UIImage *brandImage;                   // Your brand logo to fit in header of setup wizard screens
 UIColor *brandImageBackgroundColor;    // brand logo background color
 NSString *instructionalVideoFilename;  // Instructional video shown landscape full screen mode when "Show me how" button pressed on second setup screen

Technical data:

 NSString *modeButtonName;              // The mode button name on your product
 NSString *listenModeLEDColorName;      // The color of the LED when product is in listen mode
 NSString *networkNamePrefix;           // The SSID prefix of the Soft AP Wi-Fi network of your product while in listen mode

Links for legal/technical info:

 NSURL *termsOfServiceLinkURL;      // URL for terms of service of the app/device usage
 NSURL *privacyPolicyLinkURL;       // URL for privacy policy of the app/device usage

Look & feel:

 UIColor *pageBackgroundColor;     // setup screens background color
 UIImage *pageBackgroundImage;     // optional background image for setup screens
 UIColor *normalTextColor;         // normal text color
 UIColor *linkTextColor;           // link text color (will be underlined)
 UIColor *elementBackgroundColor;  // Buttons/spinners background color
 UIColor *elementTextColor;        // Buttons text color
 NSString *normalTextFontName;     // Customize setup font - include OTF/TTF file in project
 NSString *boldTextFontName;       // Customize setup font - include OTF/TTF file in project
 CGFloat fontSizeOffset;           // Set offset of font size so small/big fonts can be fine-adjusted
 BOOL tintSetupImages;             // This will tint the checkmark/warning/wifi symbols in the setup process to match text color (useful for dark backgrounds)
 BOOL lightStatusAndNavBar;        // Make navigation and status bar appear in white or black color characters to contrast the selected brandImage color // *New since v0.6.1*

Product creators

If you're developing an app for your product / you're a product creator you should set productMode to YES (or true for Swift) - this will enable product mode which uses different API endpoints to allow adding/setting up devices assigned to your product.

If you set productMode to YES / true be sure to also provide the productId (and productName) - please read here about how to find your productId number.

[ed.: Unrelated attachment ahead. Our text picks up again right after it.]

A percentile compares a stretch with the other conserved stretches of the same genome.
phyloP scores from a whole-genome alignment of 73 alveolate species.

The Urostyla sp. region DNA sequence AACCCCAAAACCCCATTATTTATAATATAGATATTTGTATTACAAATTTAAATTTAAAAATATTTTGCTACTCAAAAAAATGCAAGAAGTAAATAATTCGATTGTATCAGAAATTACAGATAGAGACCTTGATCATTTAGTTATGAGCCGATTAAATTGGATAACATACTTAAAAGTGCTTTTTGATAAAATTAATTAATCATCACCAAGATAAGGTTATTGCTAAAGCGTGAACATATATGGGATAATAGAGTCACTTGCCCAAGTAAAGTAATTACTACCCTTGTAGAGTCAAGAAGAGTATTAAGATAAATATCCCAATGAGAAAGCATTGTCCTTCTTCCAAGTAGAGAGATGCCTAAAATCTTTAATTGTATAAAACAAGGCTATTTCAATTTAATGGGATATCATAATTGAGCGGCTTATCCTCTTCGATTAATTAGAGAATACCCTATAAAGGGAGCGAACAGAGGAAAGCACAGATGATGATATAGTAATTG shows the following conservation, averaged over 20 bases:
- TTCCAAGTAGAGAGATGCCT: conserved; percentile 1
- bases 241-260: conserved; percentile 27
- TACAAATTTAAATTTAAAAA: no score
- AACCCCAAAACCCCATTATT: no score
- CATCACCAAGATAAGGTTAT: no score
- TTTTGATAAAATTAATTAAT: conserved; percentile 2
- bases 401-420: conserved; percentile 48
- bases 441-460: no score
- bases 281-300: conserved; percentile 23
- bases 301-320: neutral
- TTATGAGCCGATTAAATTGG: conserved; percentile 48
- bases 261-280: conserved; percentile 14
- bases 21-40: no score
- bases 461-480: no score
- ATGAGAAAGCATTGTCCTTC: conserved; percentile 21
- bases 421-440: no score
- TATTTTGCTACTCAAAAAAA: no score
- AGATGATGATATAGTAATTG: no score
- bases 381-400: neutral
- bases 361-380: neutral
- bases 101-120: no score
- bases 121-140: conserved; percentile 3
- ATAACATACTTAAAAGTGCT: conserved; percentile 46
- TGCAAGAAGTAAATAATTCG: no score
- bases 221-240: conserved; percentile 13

Make sure you inject the SparkCloud class with scoped OAuth credentials for creating customers, so app users could create an account. Read here on how to do it correctly.

 BOOL productMode;              // enable product mode
 NSString *productName;         // product display name 
 NSUInteger productId;            // Product Id number from Particle console

Skipping authentication:

 BOOL allowSkipAuthentication;          // Allow user to skip authentication (skip button will appear on signup and login screens)
 NSString *skipAuthenticationMessage;   // Message to display to user when she's requesting to skip authentication (Yes/No question)


You can get an active instance of the set up device - SparkDevice by making your viewcontroller conform to protocol <SparkSetupMainControllerDelegate> when setup wizard completes successfully:


-(void)sparkSetupViewController:(SparkSetupMainController *)controller didFinishWithResult:(SparkSetupMainControllerResult)result device:(SparkDevice *)device;


func sparkSetupViewController(controller: SparkSetupMainController!, didFinishWithResult result: SparkSetupMainControllerResult, device: SparkDevice!)

method will be called, if (result == SparkSetupMainControllerResultSuccess) or (or simply (result == .Success) in Swift) the device parameter will contain an active SparkDevice instance you can interact with using the iOS Cloud SDK. In case setup failed, aborted or was cancalled you can determine the exact reason by consulting the documentation of the enum value SparkSetupMainControllerResult. See here for additional details.

If setup failed and you can still determine the device ID of the last device that was tried to be setup and failed by conforming to the @optional delegate function: (new since 0.5.0)


- (void)sparkSetupViewController:(SparkSetupMainController *)controller didNotSucceeedWithDeviceID:(NSString *)deviceID;


func sparkSetupViewController(controller: SparkSetupMainController!, didNotSucceeedWithDeviceID deviceID: String)


Cocoapods usage example app (in Swift) can be found here. Example app demonstates - invoking the setup wizard, customizing its UI and using the returned SparkDevice instance once setup wizard completes (delegate). Feel free to contribute to the example by submitting pull requests.


Check out the Reference in Cocoadocs website or consult the javadoc style comments in SparkSetupCustomization.h and SparkSetupMainController.h for each public method or property. If the Device Setup library installation completed successfully in your XCode project - you should be able to press Esc to get an auto-complete hints from XCode for each public method or property in the library.

Requirements / limitations

  • iOS 8.0 and up supported
  • Currently setup wizard displays on portait mode only.
  • XCode 7 and up is required


Support for Swift projects

To use Particle Device Setup library from within Swift based projects - you'll need to configure a bridging header - please read here, as an additional resource you can consult official Apple documentation on the matter.


  • If you need help, use Our community website
  • If you found a bug, and can provide steps to reliably reproduce it, open an issue.
  • If you have a feature request, open an issue.
  • If you want to contribute, submit a pull request.


Particle Device Setup library is available under the Apache license 2.0. See the LICENSE file for more info.